• where to design and model?
  • how to test and validate your model?
  • how to package the model?
  • how to deploy the model in production?
  • how to maintain the model?
  • how to decide on a decommission model?

The above mentioned best practices are not easy or straightforward but are complex and time-consuming. They will require your patience, regularity, and practical thinking approach. The road is difficult, but the destination is your end product. It is in your hands how well you manage your journey to data science for non technical background.

Step 10: Python Books list for Beginners

  • Python for Data Analysis
  • Machine Learning for Absolute Beginners
  • Python Data Science Handbook
  • Deep Learning with Keras
  • An Introduction to Statistical Learning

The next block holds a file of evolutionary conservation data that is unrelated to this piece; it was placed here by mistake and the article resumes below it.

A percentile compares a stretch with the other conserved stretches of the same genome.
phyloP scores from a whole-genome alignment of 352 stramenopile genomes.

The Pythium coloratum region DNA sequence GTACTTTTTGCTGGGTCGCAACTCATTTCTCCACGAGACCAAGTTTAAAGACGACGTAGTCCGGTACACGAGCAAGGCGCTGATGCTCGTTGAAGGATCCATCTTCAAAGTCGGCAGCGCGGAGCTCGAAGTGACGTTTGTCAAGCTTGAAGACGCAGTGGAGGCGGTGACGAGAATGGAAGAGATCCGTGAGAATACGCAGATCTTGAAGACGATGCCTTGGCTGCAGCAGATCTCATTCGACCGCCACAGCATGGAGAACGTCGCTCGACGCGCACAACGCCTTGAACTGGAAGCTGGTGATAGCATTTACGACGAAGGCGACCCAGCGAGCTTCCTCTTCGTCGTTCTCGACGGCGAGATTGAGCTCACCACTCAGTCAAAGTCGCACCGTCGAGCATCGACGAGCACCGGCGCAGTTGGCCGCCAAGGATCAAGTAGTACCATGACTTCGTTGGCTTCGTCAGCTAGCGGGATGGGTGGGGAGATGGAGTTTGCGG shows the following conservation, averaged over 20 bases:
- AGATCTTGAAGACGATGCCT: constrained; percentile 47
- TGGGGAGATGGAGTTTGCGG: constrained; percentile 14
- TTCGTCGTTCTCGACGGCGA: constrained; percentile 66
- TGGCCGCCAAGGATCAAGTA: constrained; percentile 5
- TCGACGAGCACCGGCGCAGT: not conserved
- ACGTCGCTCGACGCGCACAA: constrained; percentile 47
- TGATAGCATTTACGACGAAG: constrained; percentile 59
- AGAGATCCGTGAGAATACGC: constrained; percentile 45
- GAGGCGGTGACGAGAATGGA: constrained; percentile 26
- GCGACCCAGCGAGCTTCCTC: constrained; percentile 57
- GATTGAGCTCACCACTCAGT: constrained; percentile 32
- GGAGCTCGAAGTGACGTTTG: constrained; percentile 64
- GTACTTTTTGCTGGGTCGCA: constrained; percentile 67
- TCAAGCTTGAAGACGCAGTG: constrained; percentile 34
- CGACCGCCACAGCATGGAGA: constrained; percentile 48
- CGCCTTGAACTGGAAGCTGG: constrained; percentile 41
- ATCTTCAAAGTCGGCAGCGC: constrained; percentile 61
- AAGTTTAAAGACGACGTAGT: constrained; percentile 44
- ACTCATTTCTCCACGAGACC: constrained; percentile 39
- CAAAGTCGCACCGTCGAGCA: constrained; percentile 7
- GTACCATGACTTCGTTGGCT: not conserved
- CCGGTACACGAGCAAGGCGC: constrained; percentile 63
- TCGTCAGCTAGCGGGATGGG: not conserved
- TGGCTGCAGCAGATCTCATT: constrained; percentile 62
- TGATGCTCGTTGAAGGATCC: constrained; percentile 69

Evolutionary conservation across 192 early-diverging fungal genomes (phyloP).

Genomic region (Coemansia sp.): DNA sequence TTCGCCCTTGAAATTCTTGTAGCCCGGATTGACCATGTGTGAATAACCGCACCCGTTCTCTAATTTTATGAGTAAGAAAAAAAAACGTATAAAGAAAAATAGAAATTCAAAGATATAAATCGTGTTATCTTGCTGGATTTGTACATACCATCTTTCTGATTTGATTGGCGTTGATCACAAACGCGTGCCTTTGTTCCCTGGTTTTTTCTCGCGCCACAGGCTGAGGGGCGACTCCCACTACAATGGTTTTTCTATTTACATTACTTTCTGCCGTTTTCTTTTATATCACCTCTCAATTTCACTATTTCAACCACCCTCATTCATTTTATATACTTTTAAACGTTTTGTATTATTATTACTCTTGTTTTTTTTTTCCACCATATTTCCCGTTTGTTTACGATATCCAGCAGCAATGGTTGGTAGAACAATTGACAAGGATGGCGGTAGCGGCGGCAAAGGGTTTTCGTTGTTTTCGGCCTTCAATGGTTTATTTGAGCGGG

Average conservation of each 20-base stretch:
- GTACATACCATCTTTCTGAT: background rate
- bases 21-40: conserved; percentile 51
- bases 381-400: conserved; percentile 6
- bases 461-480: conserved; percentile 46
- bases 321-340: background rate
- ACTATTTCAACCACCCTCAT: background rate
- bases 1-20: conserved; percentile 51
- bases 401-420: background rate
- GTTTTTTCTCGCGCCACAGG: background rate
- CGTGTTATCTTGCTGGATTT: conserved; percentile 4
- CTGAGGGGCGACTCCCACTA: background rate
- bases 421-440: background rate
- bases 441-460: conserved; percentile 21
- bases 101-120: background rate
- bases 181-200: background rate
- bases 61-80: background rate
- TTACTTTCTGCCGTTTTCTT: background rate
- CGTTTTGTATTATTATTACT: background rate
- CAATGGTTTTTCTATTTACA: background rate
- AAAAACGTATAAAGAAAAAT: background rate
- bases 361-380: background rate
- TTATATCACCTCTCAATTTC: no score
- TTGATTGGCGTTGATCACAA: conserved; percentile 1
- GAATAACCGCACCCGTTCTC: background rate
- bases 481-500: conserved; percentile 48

Also Read: Top AI Books for Beginners and Top ML Books for 2020

To continue your learning and expand your horizons beyond textbooks and course materials, consider exploring these audio-visual and written resources:

  • 24 Ultimate Data Science Projects To Boost Your Knowledge and Skills
  • Storytelling with Data: A Data Visualisation Guide for Business Professionals
  • Webinars like Data Science Connect 

While it is not the easiest task to enter the field of data science for non technical background, it is not impossible either. It is a difficult path to tread since there is a lot of learning, unlearning and relearning involved.

Getting the basics right before moving on to higher applications is a good approach, as is connecting with a mentor or industry veterans to learn about the field in action. Engaging with the larger data science community and keeping abreast of developments within the field will look just as good on resumes as practical projects and course certificates!

Contributed by: Krishnav Dave
He is a certified scrum master, full stack data scientist and test automation expert with 8+ years of industry experience. His expertise lies in deep learning using computer vision, natural language processing and automation bots.